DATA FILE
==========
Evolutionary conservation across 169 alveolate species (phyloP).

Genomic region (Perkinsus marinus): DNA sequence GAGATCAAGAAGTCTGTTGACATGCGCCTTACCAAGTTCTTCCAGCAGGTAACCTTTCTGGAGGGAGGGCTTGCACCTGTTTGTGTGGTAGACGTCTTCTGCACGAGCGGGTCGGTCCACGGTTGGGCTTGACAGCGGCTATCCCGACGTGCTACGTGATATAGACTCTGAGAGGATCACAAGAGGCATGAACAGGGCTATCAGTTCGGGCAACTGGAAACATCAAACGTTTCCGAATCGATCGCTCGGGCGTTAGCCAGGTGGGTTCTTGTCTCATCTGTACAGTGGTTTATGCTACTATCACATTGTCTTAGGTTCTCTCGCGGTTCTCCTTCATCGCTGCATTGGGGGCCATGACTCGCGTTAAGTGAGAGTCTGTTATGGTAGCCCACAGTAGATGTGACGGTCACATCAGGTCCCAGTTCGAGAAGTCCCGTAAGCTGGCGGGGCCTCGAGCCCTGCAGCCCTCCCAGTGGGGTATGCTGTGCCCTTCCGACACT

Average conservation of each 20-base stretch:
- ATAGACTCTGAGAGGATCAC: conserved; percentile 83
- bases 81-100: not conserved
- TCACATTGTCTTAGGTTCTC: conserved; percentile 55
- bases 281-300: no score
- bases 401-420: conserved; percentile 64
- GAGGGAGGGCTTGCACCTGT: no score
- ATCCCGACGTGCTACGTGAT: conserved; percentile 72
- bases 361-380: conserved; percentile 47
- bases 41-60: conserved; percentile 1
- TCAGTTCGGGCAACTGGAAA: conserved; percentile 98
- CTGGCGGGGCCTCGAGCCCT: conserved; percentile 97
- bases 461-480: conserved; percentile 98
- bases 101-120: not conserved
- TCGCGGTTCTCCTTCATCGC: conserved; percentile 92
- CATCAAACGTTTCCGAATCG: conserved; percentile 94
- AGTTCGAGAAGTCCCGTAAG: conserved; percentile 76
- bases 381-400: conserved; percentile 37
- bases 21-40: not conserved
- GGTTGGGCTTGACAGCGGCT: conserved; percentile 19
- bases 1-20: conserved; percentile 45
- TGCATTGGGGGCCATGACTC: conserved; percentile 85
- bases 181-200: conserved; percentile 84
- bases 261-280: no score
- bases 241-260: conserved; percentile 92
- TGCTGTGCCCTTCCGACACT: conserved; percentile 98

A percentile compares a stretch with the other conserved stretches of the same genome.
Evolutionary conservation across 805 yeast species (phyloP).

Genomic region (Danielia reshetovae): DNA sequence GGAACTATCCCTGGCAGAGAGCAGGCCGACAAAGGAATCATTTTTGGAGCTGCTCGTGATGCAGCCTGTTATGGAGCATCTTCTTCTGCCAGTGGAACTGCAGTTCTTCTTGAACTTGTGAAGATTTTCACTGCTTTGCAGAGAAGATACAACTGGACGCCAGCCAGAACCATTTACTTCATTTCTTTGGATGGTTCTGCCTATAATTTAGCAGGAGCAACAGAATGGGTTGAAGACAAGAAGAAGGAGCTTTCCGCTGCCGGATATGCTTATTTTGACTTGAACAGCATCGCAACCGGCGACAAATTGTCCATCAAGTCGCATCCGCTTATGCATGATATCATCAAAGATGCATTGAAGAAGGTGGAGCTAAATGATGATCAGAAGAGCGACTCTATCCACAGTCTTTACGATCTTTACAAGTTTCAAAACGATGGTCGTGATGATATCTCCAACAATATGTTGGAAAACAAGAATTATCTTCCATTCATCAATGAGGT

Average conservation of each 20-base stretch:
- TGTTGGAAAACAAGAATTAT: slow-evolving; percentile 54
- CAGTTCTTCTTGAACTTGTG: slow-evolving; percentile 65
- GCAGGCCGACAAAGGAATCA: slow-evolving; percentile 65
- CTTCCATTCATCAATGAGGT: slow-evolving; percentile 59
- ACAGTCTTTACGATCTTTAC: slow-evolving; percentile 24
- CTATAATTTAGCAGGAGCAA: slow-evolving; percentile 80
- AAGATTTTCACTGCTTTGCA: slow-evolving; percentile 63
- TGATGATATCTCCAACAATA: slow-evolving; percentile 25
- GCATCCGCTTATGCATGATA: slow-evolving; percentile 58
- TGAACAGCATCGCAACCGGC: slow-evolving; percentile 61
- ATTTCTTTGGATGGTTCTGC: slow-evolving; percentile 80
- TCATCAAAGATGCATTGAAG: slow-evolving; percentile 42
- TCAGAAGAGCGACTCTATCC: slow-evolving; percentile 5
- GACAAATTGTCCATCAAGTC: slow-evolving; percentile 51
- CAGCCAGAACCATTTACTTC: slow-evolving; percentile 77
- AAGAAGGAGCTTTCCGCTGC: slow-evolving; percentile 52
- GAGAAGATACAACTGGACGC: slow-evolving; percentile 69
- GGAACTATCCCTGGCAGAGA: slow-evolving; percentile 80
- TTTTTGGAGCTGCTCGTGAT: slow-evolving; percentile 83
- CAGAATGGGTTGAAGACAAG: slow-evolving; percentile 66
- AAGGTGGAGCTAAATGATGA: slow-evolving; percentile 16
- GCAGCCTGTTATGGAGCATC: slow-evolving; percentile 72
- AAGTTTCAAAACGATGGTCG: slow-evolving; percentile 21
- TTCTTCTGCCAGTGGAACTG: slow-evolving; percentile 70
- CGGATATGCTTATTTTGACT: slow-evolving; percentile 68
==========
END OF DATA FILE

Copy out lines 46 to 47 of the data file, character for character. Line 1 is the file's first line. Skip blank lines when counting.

- GACAAATTGTCCATCAAGTC: slow-evolving; percentile 51
- CAGCCAGAACCATTTACTTC: slow-evolving; percentile 77